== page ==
During the two-day meeting presided by Iranian President Mahmoud Ahmadinejad a number of 63 leaders of the NAM member states conveyed their opinions to their counterparts in the largest international grouping after the UN.
During the closing ceremony, the participating heads of state approved and issued a final statement with over 680 paragraphs on various topics, including opposition to aliens' interference in Syria's internal affairs, opposition to the unilateral sanctions against countries, supporting countries' independence and supporting the Palestinian cause and the Palestinian nation's rights.
Opposition to political misuse of human rights, necessity of nuclear disarmament,
opposition to racism and Islamophobia, developing a mechanism to follow up on NAM's approvals and decisions through a secretariat, support for Iran's right to make a peaceful use of the nuclear energy, and opposition to the United States' unilateral sanctions are among the main topics touched in the final statement.
The NAM conference kicked off work here in the Iranian capital on Sunday. NAM's experts first discussed the agenda of the summit meeting on Sunday and Monday followed by the foreign ministers' meeting on Tuesday and Wednesday before the two-day heads-of-state summit which ended tonight.
NAM was founded in Belgrade in 1961 by Yugoslav president Josip Broz Tito, Indian prime minister Jawaharlal Nehru, Egyptian president Gamal Abdel Nasser, Ghana's first president Kwame Nkrumah, and Indonesian president Sukarno, all legends of the national liberation movement, with solid anti-imperial credentials, who advocated a middle course for the developing world between the Western and Eastern blocs in the Cold War.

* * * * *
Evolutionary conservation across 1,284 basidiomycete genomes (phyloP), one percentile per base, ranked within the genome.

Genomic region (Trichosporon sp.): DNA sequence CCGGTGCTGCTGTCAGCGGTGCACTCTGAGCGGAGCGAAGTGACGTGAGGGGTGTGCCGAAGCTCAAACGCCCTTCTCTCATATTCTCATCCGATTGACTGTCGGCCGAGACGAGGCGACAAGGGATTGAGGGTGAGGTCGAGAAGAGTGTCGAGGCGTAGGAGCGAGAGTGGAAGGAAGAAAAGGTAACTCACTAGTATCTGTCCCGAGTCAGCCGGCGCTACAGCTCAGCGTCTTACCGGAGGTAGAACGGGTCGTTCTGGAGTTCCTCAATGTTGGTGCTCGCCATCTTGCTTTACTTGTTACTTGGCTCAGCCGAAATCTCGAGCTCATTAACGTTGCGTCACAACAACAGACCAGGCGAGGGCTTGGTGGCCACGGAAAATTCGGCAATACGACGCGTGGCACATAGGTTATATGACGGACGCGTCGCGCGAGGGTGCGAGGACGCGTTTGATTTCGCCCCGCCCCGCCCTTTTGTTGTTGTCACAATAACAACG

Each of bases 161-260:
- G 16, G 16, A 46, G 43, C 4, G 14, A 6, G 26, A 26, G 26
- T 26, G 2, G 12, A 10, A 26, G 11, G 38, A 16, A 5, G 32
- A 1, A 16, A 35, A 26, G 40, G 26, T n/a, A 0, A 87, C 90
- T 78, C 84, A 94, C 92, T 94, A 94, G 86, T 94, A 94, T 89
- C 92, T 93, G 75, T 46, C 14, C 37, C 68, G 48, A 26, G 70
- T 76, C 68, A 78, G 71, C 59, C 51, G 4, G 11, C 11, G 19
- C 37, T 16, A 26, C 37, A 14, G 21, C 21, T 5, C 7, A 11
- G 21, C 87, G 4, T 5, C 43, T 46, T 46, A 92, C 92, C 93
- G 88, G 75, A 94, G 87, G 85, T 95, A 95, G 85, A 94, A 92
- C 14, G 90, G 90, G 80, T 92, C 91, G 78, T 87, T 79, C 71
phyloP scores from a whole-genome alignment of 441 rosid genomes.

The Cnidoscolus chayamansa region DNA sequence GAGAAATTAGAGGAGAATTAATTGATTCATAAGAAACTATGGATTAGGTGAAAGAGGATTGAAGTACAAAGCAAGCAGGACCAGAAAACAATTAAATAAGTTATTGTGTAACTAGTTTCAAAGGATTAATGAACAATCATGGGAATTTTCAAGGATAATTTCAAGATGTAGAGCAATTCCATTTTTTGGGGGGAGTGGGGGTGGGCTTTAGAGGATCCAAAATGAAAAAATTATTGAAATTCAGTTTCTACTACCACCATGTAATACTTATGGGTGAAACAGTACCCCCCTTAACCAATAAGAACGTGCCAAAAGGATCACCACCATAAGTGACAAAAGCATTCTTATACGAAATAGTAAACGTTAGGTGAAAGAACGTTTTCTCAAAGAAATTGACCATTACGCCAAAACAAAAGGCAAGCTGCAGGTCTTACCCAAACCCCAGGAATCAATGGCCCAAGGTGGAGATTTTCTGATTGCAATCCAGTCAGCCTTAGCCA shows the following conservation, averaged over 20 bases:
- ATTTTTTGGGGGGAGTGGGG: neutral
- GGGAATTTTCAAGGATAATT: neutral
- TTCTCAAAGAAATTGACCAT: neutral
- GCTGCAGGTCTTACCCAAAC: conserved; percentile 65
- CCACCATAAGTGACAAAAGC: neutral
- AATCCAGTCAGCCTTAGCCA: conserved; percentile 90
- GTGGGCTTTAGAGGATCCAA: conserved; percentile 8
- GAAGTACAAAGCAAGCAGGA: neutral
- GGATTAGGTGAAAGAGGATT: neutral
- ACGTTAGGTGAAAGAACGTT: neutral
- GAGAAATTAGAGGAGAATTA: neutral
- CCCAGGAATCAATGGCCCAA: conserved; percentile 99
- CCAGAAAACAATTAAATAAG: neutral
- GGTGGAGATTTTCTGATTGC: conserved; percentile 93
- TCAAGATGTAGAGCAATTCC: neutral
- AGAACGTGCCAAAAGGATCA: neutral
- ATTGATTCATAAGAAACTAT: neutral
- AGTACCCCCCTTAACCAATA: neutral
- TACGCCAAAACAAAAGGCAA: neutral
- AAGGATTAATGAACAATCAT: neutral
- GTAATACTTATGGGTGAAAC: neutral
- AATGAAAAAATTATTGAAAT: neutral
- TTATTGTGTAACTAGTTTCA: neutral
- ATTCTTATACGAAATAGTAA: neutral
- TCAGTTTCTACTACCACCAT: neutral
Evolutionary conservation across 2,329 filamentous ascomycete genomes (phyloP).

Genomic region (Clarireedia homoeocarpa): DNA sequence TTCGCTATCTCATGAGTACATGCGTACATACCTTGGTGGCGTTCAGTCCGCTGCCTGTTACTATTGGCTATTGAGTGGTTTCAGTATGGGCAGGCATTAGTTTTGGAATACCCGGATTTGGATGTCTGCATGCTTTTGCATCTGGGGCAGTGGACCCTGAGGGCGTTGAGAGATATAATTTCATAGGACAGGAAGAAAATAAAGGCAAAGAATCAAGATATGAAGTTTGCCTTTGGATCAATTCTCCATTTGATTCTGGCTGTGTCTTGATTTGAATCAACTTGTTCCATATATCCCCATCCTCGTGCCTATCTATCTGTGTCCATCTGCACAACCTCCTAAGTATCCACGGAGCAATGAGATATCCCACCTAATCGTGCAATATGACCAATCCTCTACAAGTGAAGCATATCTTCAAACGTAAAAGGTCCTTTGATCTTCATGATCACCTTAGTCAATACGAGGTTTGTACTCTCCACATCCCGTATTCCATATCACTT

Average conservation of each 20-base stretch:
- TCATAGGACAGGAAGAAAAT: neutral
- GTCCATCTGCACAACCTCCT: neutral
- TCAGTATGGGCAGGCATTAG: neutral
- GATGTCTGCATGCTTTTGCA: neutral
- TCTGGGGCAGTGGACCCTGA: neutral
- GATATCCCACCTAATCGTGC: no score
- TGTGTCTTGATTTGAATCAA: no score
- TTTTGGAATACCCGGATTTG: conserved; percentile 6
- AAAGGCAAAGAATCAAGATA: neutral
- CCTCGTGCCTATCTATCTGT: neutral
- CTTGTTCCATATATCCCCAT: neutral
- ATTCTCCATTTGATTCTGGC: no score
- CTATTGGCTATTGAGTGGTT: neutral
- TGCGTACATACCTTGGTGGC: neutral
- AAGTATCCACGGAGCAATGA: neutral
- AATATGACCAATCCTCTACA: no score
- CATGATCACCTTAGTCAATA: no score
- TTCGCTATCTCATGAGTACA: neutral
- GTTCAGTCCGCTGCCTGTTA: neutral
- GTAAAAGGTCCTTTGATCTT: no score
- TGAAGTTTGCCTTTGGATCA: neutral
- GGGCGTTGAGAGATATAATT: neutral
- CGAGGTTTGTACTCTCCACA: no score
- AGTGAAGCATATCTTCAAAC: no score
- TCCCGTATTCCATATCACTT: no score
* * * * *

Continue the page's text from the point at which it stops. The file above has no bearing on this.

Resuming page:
Its principles are solidarity and peaceful resolution of conflicts, though it was founded as a counterweight to the superpowers, abjuring big power military alliances and pacts.
Nonetheless, NAM represents nearly two-thirds of UN members and 55% of the world's population. At the seventh summit held in New Delhi in 1983, the movement described itself as "history's biggest peace movement", placing equal emphasis on disarmament.
During the 1970s and early 1980s, NAM sponsored a campaign for restructuring commercial relations between developed and developing nations, the New International Economic Order and its cultural offspring, the New World Information and Communication Order, which still has relevance today.
The movement is publicly committed to sustainable development and the attainment of the Millennium Development Goals, making international financial decision-making more democratic, easing poor countries' debt burden, making trade fairer and increasing foreign aid.
By hosting the conference and taking on the responsibility for NAM leadership, Iran is clearly intent on injecting new life into the most important anti-imperialist international organization.
NAM summits have traditionally been held every few years. Of the last three, two were hosted by Muslim countries - Malaysia (2003) and Egypt (2009). The 2006 conference was hosted by Cuba. The new prominence of Muslim countries in NAM's affairs shows that the Muslim world has begun to take on the mantle of third world solidarity once claimed by the socialist world.